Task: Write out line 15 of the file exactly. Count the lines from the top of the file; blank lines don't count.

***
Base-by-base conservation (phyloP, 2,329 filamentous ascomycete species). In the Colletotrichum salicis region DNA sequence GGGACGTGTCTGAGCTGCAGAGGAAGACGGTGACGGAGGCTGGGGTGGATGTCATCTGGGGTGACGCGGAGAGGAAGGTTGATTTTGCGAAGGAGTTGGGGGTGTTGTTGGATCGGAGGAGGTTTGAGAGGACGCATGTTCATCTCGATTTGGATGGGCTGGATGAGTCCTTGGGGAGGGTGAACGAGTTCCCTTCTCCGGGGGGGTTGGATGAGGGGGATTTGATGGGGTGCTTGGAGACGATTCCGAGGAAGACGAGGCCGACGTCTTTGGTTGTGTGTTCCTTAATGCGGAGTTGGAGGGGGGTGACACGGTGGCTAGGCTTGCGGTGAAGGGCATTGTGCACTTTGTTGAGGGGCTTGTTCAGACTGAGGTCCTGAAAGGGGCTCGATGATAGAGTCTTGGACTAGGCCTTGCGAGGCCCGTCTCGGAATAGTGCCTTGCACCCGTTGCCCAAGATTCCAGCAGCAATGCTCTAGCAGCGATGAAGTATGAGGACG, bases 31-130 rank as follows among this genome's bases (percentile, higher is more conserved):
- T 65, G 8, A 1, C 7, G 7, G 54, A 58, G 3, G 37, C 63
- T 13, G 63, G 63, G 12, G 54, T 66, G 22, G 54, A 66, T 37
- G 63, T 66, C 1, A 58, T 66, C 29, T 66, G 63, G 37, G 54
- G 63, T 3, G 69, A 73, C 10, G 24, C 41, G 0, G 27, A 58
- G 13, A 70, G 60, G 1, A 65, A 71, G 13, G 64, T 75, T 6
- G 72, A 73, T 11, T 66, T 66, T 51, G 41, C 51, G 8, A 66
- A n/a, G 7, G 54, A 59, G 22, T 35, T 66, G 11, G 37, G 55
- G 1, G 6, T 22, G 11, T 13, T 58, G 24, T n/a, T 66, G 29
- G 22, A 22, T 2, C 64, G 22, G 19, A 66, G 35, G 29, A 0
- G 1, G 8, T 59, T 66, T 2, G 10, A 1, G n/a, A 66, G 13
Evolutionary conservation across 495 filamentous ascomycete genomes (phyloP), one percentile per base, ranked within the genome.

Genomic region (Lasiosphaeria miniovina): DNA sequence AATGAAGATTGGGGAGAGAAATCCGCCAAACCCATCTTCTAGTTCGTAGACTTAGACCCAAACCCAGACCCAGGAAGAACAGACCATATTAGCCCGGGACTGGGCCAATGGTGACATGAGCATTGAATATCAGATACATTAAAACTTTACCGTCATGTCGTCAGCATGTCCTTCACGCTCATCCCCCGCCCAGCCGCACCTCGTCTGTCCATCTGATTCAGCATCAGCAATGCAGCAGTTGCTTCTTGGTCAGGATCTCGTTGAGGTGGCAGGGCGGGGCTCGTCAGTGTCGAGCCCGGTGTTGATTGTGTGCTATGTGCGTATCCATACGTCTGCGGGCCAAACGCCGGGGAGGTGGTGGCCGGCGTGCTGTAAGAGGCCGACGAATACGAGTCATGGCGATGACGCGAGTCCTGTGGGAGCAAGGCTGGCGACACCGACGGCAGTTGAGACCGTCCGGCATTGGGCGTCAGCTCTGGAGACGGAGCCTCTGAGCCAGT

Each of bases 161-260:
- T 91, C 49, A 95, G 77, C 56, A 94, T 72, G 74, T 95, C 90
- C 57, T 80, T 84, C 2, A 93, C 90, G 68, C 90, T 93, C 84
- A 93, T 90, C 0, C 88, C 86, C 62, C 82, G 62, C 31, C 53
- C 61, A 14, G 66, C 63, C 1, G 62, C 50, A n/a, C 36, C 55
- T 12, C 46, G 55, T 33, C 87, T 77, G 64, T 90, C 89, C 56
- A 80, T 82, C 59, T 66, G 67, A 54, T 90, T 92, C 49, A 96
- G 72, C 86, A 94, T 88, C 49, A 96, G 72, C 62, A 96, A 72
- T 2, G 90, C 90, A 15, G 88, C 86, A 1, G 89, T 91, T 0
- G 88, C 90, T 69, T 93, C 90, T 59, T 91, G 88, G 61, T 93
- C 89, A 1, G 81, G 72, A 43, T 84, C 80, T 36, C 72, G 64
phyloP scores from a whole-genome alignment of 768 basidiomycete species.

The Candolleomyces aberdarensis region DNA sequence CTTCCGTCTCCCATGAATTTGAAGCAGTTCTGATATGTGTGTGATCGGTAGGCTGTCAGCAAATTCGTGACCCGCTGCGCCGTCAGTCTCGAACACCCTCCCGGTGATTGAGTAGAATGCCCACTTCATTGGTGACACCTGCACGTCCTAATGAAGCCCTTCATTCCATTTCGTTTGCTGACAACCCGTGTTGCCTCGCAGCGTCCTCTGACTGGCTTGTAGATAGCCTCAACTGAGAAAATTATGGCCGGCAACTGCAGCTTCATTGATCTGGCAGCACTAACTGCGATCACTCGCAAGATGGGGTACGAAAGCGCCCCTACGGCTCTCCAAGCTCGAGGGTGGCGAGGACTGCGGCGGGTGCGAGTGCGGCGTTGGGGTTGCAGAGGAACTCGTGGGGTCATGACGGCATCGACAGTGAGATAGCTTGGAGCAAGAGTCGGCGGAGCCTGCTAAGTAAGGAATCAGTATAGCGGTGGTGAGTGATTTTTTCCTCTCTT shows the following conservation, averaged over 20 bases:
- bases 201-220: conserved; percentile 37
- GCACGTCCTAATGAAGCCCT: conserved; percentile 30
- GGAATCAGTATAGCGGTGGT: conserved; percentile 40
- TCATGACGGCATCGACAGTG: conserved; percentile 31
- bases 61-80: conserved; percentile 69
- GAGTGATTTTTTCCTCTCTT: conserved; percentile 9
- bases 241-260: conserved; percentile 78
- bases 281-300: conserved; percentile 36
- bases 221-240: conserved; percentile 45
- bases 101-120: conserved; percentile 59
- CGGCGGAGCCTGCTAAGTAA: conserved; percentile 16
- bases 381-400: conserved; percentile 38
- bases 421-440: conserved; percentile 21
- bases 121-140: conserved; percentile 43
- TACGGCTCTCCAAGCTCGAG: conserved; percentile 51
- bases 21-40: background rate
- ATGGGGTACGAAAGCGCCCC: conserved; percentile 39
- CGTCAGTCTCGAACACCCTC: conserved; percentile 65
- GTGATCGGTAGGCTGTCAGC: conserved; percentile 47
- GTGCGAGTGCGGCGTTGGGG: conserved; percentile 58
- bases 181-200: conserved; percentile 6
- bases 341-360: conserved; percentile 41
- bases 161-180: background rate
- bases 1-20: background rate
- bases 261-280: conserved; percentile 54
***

- T 91, C 49, A 95, G 77, C 56, A 94, T 72, G 74, T 95, C 90